In a further embodiment of the invention the first promoter metal is the same as the second promoter metal, thereby introducing to as low an amount as possible other metals to the products of the reduction reaction for reducing the metal-oxygen compound. In still a further embodiment of the invention the first and/or second promoter metal is the same as the metal in the metal-oxygen compounds. When producing a single metal material the amount of other elements is to be kept as low as possible to prevent contamination with other metals. When producing an alloy, it may be advantageous to use one or more metals as a first and/or second promoter metal that are different from the metal in the metal-oxygen compound.

In a preferred embodiment of the invention the reduction reaction of the metal-oxygen compounds is performed in a continuous process, the first and second reaction stages being performed simultaneously and the metal-oxygen compound being moved from a first reaction region where the first reaction stage takes place to a second reaction region where the second reaction stage takes place. Thus in a preferred embodiment the carbon monoxide moves relative to the mixture of the metal-oxygen compounds, the reducing agent for the reduction of the metal-oxygen compounds and the first and/or second promoter material metal. In a further preferred embodiment, the metal-oxygen compounds are transported in one direction and the carbon monoxide is transported in another direction. In a further preferred embodiment the metal-oxygen compounds and the carbon monoxide are transported in counter-flow. Also, at least part of the gaseous reaction products may be reintroduced into the process, thereby reducing the amount of fresh carbon monoxide that is to be added. Moreover, at least part of the substantially solid product of the reduction reaction of the metal-oxygen compounds may be reintroduced into the process as the first and/or second promoter metal for the reduction reactions, thereby reducing the amount of fresh first and/or second promoter material that is to be added.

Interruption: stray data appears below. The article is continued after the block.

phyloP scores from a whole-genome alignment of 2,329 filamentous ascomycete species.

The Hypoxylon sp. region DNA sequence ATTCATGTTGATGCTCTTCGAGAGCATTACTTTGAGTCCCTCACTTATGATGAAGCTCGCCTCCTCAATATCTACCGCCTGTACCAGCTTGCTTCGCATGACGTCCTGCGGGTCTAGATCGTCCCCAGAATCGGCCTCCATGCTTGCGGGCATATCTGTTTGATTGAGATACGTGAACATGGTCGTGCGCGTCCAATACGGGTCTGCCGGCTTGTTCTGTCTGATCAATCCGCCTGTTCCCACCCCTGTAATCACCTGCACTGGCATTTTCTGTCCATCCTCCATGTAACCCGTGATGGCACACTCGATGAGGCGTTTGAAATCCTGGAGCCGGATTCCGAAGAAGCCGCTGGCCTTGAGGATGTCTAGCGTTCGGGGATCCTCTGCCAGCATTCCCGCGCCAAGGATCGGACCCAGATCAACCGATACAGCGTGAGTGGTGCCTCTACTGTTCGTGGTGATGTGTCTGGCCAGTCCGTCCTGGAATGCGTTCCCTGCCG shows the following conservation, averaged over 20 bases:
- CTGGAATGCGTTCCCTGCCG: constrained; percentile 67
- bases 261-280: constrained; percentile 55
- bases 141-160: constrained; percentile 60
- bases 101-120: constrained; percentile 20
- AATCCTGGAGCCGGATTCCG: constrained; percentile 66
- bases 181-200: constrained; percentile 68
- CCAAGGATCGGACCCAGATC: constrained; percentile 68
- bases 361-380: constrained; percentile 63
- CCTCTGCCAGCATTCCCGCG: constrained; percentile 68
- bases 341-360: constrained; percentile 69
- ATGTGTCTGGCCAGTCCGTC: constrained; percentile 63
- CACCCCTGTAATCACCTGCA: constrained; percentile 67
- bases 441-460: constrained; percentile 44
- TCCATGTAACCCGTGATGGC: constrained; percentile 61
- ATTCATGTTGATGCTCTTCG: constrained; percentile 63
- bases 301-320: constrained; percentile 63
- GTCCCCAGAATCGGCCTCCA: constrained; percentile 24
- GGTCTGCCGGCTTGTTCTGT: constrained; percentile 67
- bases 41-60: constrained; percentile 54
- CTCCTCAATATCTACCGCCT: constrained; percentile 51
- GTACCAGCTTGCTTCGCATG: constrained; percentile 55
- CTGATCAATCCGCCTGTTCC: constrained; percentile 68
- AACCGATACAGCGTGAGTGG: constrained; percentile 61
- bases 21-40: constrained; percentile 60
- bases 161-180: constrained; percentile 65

For reasons of reaction kinetics the operating temperature in the first reaction region where the Boudouard reaction is performed is preferably below 650° C., preferably between 300 and 600° C. and more preferably between 450 and 550° C. In a preferred embodiment of the invention the metal-oxygen compounds comprise iron-oxygen compounds such as iron oxide and/or iron hydroxide and/or iron-carbonate. Also the first and/or second promoter metal may comprise iron thereby limiting the amount of non-iron metals in the resulting product of the reduction reaction of the iron-oxygen compound. For reasons of reaction kinetics the operating temperature in the reaction region where the reduction of the metal-oxygen compound, e.g. iron-oxygen compound, is performed is preferably between 550 and 900° C., preferably between 650 and 850° C., and more preferably between 700 and 775° C. The process according to the invention as described hereinabove may be performed essentially at atmospheric pressures. It is obvious for the skilled person that performing the method according to the invention at non-atmospheric pressures will shift the balance of the reactions. The invention also encompasses performing the method at sub-atmospheric or super-atmospheric pressures, and it also encompasses using the method according to the invention in such a way that the Boudouard reaction (first reaction stage) occurs at a different pressure than the reduction of the metal-oxygen compounds (second reaction stage).

It should be noted that due to the nature of the Boudouard reaction and the reduction of the metal-oxygen compounds in terms of kinetics there may be an overlap between the reaction region where the carbon is formed from the carbon monoxide by the Boudouard reaction on the one hand and the reaction region where the reduction reaction of the metal-oxygen compounds is performed mainly occurs on the other hand, because some Boudouard carbon may still be formed in the reaction region where the reduction reaction of the metal-oxygen compounds is performed and/or because some metal-oxygen compounds may at least partly already have been reduced in the reaction region where the Boudouard reaction is performed, thereby providing at least part of a first metal for the reduction reaction.